• Children 6 years of age and younger—Dose is based on age and body weight and must be determined by your doctor. At first, 5 milligrams (mg) per kilogram (kg) of body weight given in 2 or 3 divided doses per day. Your doctor may adjust your dose as needed.

For oral dosage form (tablets):

  • Adults—At first, 100 milligrams (mg) 3 times a day. Your doctor may adjust your dose as needed.
  • Children older than 6 years of age—300 mg per day, given in 2 or 3 divided doses per day. Your doctor may adjust your dose as needed.
  • Children 6 years of age and younger—Dose is based on age and body weight and must be determined by your doctor. At first, 5 milligrams (mg) per kilogram (kg) of body weight given in 2 or 3 divided doses per day. The doctor may adjust the dose as needed.


In some cases, your healthcare provider may change the dose of your medication.


For children aged 6 and younger, Dilantin is always dosed by age and body weight. 

For older patients (aged 65 years and older), there are no specific dosing adjustments. However, since Dilantin may take longer to be processed in the bodies of older patients, lower and/or less frequent doses are generally used.


If you are pregnant or planning on becoming pregnant, talk to your healthcare provider. Dilantin, like other anti-seizure medications, has been linked to both physical and mental birth defects.

The good news is that emerging research has found that newer anti-seizure drugs, notably Lamictal and Keppra, are associated with a much lower rate of birth defects. To ensure optimal seizure control and the safety of your baby, it’s best to talk with your medical provider well before pregnancy about the best anti-seizure drug to use.

Also, if you take Dilantin or another anti-seizure drug while pregnant, know that you will need extra monitoring. With Dilantin, your dose will probably need to be increased to keep the blood level the same as it was before pregnancy. You may be asked to enroll in a registry that collects information about the safety of medications like Dilantin during pregnancy. This recommendation is standard practice.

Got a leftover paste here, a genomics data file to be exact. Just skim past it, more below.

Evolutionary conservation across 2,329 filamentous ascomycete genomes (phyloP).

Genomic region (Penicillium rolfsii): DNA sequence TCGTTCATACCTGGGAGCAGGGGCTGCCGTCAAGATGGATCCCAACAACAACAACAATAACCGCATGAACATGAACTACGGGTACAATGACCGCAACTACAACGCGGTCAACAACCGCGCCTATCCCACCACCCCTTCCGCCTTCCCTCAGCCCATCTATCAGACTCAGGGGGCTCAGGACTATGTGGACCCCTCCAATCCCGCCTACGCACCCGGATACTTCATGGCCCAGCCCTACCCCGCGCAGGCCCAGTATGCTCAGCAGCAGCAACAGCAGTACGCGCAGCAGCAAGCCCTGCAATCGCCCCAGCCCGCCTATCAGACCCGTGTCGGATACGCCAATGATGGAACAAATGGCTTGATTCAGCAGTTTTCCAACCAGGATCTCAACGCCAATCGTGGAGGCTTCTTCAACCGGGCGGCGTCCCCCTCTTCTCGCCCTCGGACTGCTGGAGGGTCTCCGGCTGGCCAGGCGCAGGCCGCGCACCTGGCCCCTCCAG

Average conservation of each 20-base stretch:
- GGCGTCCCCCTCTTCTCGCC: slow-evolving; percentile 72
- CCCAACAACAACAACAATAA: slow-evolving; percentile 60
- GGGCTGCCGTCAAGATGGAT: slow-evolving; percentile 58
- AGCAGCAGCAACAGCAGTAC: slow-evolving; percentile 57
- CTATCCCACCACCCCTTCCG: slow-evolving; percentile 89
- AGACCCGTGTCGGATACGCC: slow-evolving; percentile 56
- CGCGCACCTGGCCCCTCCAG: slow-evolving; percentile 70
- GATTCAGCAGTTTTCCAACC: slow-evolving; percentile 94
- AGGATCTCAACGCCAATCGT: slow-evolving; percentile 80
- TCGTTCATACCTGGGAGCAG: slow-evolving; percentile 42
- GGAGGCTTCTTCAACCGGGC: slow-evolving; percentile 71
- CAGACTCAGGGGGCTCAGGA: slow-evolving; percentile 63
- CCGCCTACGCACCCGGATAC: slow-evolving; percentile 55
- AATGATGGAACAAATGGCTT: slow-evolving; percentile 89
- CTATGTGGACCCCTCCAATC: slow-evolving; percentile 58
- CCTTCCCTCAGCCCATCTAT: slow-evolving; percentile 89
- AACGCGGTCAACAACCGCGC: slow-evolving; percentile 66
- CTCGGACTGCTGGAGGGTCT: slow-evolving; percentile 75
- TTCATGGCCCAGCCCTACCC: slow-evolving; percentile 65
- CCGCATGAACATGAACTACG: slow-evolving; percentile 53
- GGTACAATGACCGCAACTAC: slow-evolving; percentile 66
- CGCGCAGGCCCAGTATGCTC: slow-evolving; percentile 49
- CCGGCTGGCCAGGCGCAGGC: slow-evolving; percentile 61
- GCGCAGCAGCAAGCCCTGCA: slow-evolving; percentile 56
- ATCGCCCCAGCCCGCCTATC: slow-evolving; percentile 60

When you are pregnant, it’s also important to talk with your provider if you are thinking about breastfeeding, as Dilantin does pass into breast milk. Together, you and your provider can make the best decision for you and your baby’s health.

Missed Dose

If you miss a dose of your Dilantin, take it as soon as possible, unless it’s almost time for your next dose. In that case, skip the missed dose and take your Dilantin at the next regularly scheduled time.

As a reminder, don’t double your doses. If you find that you are missing doses often, consider using a pill container or calendar, or setting an alarm on your phone or watch.

Overdose: What Happens If I Take Too Much Dilantin?

Symptoms of a Dilantin overdose may include unusual eye movements, balance or coordination problems, and difficulty speaking.

What Happens If I Overdose on Dilantin?

If you think you or someone else may have overdosed on Dilantin, call a healthcare provider or the Poison Control Center (1-800-222-1222).

If someone collapses or isn’t breathing after taking Dilantin, call 911 immediately.


Drug Content Provided and Reviewed by IBM Micromedex

It is very important that your doctor check your or your child’s progress at regular visits while using this medicine to see if it is working properly and to allow for a change in the dose. Blood and urine tests may be needed to check for any unwanted effects.

Using this medicine while you are pregnant can harm your unborn baby. Use an effective form of birth control to keep from getting pregnant. If you think you have become pregnant while using the medicine, tell your doctor right away.

Do not use this medicine if you or your child are also using delavirdine (Rescriptor®). Using these medicines together may cause unwanted effects.

Lymph node problems may occur while using this medicine. Check with your doctor right away if you or your child have swollen, painful, or tender lymph glands in your neck, armpit, or groin.

Do not stop using this medicine without first checking with your doctor. Your doctor may want you or your child to gradually reduce the amount you are using before stopping completely.

This medicine may cause serious allergic reactions, including angioedema. These can be life-threatening and require immediate medical attention. Tell your doctor right away if you or your child have a rash, itching, hoarseness, trouble breathing, trouble swallowing, or any swelling of your hands, face, or mouth after using this medicine.

Serious skin reactions can occur with this medicine. Check with your doctor right away if you or your child have blistering, peeling, or loose skin, red skin lesions, severe acne or skin rash, sores or ulcers on the skin, a fever, or chills while you are using this medicine.